BUXTON: Mercedes had to promote Russell – but Wolff now faces one of the biggest challenges of his career
So it’s confirmed. Finally. George Russell will be a Mercedes F1 driver from 2022. While the news may not be a surprise, the decision, as Toto Wolff has been at pains to make clear, was less than a simple one for him and the team.
In Valtteri Bottas they had a known quantity and a driver who not only played well as a foil for Lewis Hamilton, but who has helped the team win the world championship in every season he has raced for them.
But in George Russell Wolff knows he has the potential future for his squad, and while all his rivals had long since put in place their succession plan, Mercedes had risked being left behind.
It was now, or never.
Russell is an undeniably fantastic racing driver. He always has been. Champion in karts. Champion in F4. Champion in F3 (GP3 at the time). Champion in F2. His pedigree is beyond question.
But his path has been less than easy. And incredibly, despite his gargantuan talent, without the backing of Mercedes it likely wouldn’t have got to where it has. But even within the Stuttgart family, his ascent to the very top was never assured. With the likes of Pascal Werhlein and Esteban Ocon alongside him, he consistently had to prove that he was the one into whose hands the team’s future should be placed.
There were questions over his temperament, not that he’s ever been aggressive or wild – more that on occasion frustration could surface. As he watched his childhood rivals climb the ladder one or two rungs ahead of him, he started to question why he wasn’t rising as fast.
No doubt fuelled by a media and fan base that asked those same questions George undoubtedly was asking himself as to why he was still plodding around in equipment below his ability, so it’s understandable that those moments of annoyance in one so young would rise to the surface. But they were only ever flashes. Quickly doused. His head back down and focus forward on the job at hand and making the best of his situation almost as soon as his attention had been momentarily knocked off course.
As if we’d ever doubted it, Toto Wolff knew what he was doing all along. For while the pressure increasingly came from outside, from the press, his fellow team bosses, even rival drivers to give Russell his due, Wolff stood firm, understanding that if George could learn leadership at the slowest team in the sport and play a pivotal, central role in moving them up the grid, it would provide the foundation of the team leader he needed when Lewis Hamilton finally hung up his helmet.
While Ferrari and Red Bull launched their young prospects into the spotlight after little more than a year in Formula 1, George Russell will have spent three years at Williams, learning what it takes to turn hard times into good. Learning to use the difficult moments as motivation. And to never take success for granted.
Helmut Marko’s school of Red Bull hard knocks is well understood, yet Toto Wolff’s style of education could not have been more different, and may yet serve to create a more rounded and ready racer when he finally ascends to the top table.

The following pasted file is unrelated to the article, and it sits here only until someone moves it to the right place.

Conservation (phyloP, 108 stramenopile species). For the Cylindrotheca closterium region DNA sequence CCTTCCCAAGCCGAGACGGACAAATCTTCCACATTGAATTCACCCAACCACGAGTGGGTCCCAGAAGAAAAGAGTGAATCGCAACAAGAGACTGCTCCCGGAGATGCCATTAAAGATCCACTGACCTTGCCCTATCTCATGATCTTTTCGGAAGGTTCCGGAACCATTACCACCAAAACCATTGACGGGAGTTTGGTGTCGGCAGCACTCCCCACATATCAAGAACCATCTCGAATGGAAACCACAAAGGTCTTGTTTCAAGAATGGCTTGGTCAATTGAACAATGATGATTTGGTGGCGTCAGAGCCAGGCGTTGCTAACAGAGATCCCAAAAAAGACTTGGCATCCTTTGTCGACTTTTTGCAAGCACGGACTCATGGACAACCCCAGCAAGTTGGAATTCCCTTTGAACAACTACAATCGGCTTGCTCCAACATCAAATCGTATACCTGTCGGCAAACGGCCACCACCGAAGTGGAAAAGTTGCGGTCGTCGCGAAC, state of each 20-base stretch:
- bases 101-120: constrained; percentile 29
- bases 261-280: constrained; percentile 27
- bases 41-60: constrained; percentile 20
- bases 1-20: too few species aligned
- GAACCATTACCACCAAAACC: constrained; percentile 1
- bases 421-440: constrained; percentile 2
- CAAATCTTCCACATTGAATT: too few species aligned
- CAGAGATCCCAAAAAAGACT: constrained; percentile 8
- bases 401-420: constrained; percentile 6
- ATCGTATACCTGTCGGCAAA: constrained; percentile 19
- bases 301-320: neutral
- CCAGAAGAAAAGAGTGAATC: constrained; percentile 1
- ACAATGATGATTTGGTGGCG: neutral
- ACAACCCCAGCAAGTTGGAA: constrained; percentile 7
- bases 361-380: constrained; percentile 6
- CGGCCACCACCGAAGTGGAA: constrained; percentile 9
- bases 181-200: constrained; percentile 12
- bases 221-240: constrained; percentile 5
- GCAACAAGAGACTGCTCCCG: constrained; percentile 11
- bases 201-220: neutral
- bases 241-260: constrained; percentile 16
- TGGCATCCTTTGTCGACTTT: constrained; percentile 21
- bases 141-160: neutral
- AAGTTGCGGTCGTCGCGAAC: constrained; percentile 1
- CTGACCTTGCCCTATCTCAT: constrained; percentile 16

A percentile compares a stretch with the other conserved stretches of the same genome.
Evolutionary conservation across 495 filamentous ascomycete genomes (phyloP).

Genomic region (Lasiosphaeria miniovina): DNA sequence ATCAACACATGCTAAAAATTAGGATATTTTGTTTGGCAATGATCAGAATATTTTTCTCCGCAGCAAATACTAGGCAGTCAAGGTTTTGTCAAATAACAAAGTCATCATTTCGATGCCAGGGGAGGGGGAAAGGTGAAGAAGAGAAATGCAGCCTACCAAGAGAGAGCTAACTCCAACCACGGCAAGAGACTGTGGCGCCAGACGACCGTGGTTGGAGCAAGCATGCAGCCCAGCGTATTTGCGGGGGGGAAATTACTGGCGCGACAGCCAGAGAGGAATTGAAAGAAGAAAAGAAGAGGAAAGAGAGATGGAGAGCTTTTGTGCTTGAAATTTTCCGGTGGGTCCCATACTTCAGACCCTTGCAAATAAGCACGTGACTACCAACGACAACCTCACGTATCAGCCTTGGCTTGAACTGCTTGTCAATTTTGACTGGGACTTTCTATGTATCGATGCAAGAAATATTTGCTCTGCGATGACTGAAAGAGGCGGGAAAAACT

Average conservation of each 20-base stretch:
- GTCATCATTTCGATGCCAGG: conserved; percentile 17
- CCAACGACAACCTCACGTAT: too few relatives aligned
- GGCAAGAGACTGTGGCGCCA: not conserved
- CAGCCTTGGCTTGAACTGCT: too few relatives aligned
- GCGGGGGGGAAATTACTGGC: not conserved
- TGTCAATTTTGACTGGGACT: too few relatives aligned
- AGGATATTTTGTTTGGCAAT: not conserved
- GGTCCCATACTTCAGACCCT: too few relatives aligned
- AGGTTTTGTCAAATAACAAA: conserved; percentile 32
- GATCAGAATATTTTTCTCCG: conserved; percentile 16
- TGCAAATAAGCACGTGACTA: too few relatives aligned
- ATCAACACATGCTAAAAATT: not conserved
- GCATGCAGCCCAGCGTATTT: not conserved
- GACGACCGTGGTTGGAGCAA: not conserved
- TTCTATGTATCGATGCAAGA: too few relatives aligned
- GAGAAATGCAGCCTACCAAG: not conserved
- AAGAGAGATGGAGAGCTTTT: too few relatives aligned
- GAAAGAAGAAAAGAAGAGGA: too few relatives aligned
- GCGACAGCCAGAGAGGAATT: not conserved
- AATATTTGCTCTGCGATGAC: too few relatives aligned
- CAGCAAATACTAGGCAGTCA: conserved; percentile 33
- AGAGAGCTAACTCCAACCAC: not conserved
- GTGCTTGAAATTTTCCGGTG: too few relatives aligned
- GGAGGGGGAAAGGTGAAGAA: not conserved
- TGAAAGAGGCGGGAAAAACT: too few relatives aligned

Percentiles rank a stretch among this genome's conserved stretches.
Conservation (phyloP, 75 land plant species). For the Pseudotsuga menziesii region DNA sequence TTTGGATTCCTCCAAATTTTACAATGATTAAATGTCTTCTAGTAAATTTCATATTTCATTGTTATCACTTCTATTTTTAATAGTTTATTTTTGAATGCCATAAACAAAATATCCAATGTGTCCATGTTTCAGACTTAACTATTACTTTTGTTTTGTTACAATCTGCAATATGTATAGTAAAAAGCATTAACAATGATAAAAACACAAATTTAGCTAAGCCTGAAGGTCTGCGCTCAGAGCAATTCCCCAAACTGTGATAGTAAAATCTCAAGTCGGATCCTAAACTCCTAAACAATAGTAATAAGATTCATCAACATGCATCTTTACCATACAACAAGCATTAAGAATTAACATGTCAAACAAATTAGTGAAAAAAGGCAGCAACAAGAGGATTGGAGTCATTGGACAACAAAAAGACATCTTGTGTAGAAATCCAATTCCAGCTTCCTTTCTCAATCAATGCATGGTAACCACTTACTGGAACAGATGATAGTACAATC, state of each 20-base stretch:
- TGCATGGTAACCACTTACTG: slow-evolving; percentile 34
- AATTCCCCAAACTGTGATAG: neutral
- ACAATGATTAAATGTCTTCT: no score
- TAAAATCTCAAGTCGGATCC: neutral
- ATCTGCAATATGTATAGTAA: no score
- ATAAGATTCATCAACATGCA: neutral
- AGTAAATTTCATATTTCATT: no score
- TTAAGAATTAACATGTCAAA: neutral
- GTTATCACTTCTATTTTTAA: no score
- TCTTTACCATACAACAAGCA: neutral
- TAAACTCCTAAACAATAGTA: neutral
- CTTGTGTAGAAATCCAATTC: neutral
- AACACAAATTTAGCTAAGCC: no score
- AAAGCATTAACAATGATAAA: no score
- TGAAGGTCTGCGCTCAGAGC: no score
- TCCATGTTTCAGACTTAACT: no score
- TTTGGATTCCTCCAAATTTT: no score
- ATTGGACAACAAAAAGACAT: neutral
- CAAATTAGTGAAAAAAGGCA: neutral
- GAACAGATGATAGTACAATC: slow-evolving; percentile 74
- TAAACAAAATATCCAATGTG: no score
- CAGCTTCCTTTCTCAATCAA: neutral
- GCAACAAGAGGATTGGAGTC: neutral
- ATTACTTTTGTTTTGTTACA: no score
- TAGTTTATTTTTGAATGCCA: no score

Knock off the edges, create an understanding of where he’s come from and where he now finds himself, build a knowledge of what it is to be the focal point of a team and how one person can unite and drive that family forward.
But this isn’t a simple succession. 2022 will not represent the coronation of George Russell. He doesn’t join Mercedes to find an empty throne. How he handles the next two seasons alongside Lewis Hamilton will be all important, not only for his own future but for that of Mercedes.
And Lewis himself has as much of a role to play as does George. Russell will want to impress immediately. But Hamilton will not want to be upstaged. The potential for friction is high, and only time will tell if those rare moments of frustration in George will bubble over.
Nico Rosberg knows only too well the predicament that George Russell will face, and has warned that the next few years at Mercedes may not be as rosy as the team is hoping.
While both George and Lewis are saying all the right things now, come the first Saturday of the new season, you can guarantee one will be talking to the press with a po face.
Toto Wolff thus faces perhaps the greatest challenge of his managerial career. Keep his current star happy. But don’t allow the destruction of the racer he’s charged with the future of his team. Which is why his decision to bring the 23-year-old on board was so hard.
Russell is bright, cunning and fiercely clever. In the car he has a delicate touch allied to a gutsy yet controlled turn of speed which combine as a rare innate talent. That much has been clear for a decade or more. He’s emotional, though. Wears his heart on his sleeve. Won’t shy away from weeping in front of the cameras or letting his frustrations show.
He’s real and human, and as we saw at Silverstone a few months ago, he’s already been taken to the public’s hearts.
He may be saying all the right things in public, but George Russell isn’t going to Mercedes to play second fiddle. Can he keep his expectations in check? Time will tell.
But Mercedes had to move now, or risk losing either Russell’s heart, his allegiance, even the driver to a rival.
Russell doesn’t need his fabled PowerPoint presentations to prove his worth anymore. But will the knowedge his is the team’s future give him cause to push too hard, and too far, too soon?
It will be a case study in diplomacy and politics. But ultimately, and as always, the answer will come in racecraft and results.
Mercedes are about to enter a tricky period. And an enthralling one for us as fans. The master and the apprentice. The King and the Prince. Will the crown be passed or taken?
I can’t wait.